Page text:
The stellar dragon's ultimate goal is truth. It abhors dishonesty and misinformation. Though its information may be cryptic, it is never false. A lesser being's misinterpretation is that being's own fault. Misinformation causes a stellar dragon severe, painful indigestion. And as with its smaller kin, a dragon in pain is dangerous.[2]


The stellar dragon understands the underpinnings of the multiverse. These primeval watchers have seen the rise and fall of many civilizations. Such is the power of this knowledge that according to some texts, the power of artifacts and relics comes from the gems that encrust them. The crystallized everlasting knowledge of thousands of beings, say these legends, provides the power that runs these wonderful objects. How these gems were wrested from the stellar dragons remains unsaid. Gems of wisdom and pearls of knowledge are valuable almost beyond calculation. The information they contain can be liberated and used to gain enormous profit. Sages and wizards do nearly anything to gain one.[2]

Witchlight marauder[edit]

Witchlight Marauder
First appearanceMonstrous Compendium: Spelljammer Appendix II

Within the Spelljammer universe, witchlight marauders are creatures that were used as weapons of mass destruction, introduced by the orcs during the first Unhuman War. Thought to be completely destroyed by the elves, before these living weapons could be used, rumors and legends persist that several primary marauders were preserved.[2]


Planet-bound marauders exist in three forms; the fourth one is capable of space travel. The three common forms are the primary, secondary and tertiary marauders.

  • Primaries, the largest land marauder, are 500+ foot slug-like creatures with multiple mouths that can virtually eat anything and produce a miasma of poisonous gas and secondary marauders.
  • Secondaries are 20-foot tall humanoids with metallic talons, steel teeth and a sweeping tail with stump-like, multi-toed feet. They appear headless since their faces are situated on their chest. They have the ability to spit acid. They could range the countryside, covering many miles, destroying survivors of the primaries attack.
  • Tertiaries are small humanoids about 4 feet tall but have arms each ending in a sword-like blade. They sprout a mass of tentacles from where a neck should be. Uncanny strength and agility make them fearsome combatants.

These land marauders reach the targeted planet by means of a still larger creature, the space marauder. This 1,000+ foot reptilian monster travel wildspace on sails spun by special organs from their bodies. The sails could also be used to focus energy and fire beam weapons. Like their smaller kin, space marauders could virtually eat anything from ships, asteroids and even small moons to produce projectiles and primaries.

  • Space marauders sport a multi-eyed crocodilian head filled with thousands of large, sharp teeth. Surrounding the central head were six flexible necks ending in eyeless heads capable of smashing ships. The necks are then connected to a trunk-like central body that ended in a pulsating mass of writhing tentacles. At the center of this squirming nest are three umbilicals, each connected to a primary.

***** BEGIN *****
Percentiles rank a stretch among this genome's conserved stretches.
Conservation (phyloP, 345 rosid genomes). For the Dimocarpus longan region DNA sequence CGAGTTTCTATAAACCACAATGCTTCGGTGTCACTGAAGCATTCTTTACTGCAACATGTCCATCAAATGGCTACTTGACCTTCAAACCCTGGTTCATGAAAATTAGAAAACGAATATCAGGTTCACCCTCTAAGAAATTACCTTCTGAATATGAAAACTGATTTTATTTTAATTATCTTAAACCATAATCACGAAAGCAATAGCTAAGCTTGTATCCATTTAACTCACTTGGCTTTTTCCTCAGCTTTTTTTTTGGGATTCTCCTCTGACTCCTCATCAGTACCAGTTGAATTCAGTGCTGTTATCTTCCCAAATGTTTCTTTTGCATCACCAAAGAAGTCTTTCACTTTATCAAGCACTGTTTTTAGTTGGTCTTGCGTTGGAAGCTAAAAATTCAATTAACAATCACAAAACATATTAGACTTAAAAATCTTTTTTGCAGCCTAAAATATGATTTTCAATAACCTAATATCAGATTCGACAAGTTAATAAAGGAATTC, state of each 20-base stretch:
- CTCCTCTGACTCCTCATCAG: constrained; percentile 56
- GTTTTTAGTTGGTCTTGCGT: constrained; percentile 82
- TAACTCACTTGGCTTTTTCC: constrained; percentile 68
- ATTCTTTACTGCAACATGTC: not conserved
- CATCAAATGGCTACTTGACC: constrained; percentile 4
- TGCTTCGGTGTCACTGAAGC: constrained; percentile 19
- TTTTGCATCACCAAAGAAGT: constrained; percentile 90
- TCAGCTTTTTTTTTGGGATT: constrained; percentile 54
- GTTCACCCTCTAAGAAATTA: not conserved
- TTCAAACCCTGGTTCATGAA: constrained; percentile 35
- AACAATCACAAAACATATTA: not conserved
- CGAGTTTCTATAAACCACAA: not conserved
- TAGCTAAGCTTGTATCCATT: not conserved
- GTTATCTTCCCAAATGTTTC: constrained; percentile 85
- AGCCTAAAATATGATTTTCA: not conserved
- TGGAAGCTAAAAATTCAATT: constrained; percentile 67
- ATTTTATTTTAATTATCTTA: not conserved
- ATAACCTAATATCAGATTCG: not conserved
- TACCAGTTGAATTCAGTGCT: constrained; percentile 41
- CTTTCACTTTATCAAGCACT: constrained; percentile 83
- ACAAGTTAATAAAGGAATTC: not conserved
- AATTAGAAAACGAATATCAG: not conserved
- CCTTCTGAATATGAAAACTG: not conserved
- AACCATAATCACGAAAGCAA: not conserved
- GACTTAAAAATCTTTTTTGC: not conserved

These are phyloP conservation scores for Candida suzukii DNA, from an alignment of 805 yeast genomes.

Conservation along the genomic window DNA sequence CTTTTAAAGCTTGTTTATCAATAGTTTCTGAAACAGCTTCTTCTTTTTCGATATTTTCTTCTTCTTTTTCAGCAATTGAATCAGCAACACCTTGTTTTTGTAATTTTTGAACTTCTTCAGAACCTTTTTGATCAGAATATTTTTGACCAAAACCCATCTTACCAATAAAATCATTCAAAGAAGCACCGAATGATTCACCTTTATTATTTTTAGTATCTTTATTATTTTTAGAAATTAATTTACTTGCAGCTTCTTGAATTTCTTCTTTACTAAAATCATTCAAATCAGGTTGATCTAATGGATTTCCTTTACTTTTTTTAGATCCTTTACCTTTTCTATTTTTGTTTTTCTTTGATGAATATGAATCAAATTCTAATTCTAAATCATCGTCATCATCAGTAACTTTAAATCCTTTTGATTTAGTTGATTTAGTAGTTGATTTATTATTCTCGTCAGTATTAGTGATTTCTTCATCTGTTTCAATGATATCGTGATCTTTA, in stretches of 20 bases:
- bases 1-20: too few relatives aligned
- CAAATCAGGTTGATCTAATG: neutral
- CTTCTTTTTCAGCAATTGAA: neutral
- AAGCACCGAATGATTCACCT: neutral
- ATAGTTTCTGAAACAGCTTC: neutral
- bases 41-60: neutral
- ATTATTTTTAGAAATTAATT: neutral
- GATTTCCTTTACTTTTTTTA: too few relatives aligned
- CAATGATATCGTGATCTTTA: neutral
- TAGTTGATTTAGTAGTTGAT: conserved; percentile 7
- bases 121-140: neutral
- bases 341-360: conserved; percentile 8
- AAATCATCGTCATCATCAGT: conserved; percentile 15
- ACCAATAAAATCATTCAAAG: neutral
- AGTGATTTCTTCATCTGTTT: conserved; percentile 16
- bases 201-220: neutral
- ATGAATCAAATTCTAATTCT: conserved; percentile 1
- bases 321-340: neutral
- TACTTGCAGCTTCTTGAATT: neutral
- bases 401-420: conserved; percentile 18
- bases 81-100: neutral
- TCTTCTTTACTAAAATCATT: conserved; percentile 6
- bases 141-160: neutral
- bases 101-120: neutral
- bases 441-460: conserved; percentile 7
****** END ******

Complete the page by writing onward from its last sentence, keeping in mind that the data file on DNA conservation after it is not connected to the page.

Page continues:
• In addition to primaries, space marauders can give birth to remote marauders, 25-foot flying gullets that engulf matter, digest it and returns to the space marauder to give it additional nourishment.


After a week of foraging a primary burrows underground and establishes a lair. A couple of weeks later, while being guarded by secondaries, it splits into two identical primaries. This cycle continues until the marauders run out of food, whereupon they turn on and destroy each other.

Reproduction is initiated by eating a certain amount of food then ejecting either poisonous gas or secondaries for the primary marauder or tertiaries from the secondary marauder.[2]


It is an alien creature created by orcish shamans as a means of countering "ruthless elven aggression". Marauders are shock-troops, organic first-strike weapons, meant to devastate whole planets. It does this by consuming all organic matter and even precious minerals leaving nothing behind but a poisonous chunk of rock. Left by itself, it accomplishes this in a few years time.

Supposedly, all specimens were destroyed by the elves, but there is a possibility that some may have survived, held by time-stop fields in some planet or wandering a forgotten quadrant in wildspace.[2]


The witchlight marauder made an appearance in the fourth book of the Cloakmaster Cycle series of novels.


  1. ^ a b c d e f Monstrous compendium : appendix. Breault, Mike., Grubb, Jeff. Lake Geneva, WI: TSR. 1990. ISBN 0880388714. OCLC 27688724.CS1 maint: others (link)
  2. ^ a b c d e f g h i j k l Scott., Davis, (1991). Monstrous compendium. Lake Geneva, WI: TSR. ISBN 1560760710. OCLC 25793359.
  3. ^ a b Rolston, Ken (February 1990). "Role-playing Reviews". Dragon. Lake Geneva, Wisconsin: TSR (#154): 59–63.
  4. ^ Grubb, Jeff, Lorebook of the Void (TSR, 1989)
  5. ^ Young, Barbara G., ed. The Complete Spacefarer's Handbook (TSR, 1992)
  6. ^ Stewart, Doug, ed. Monstrous Manual (TSR, 1993)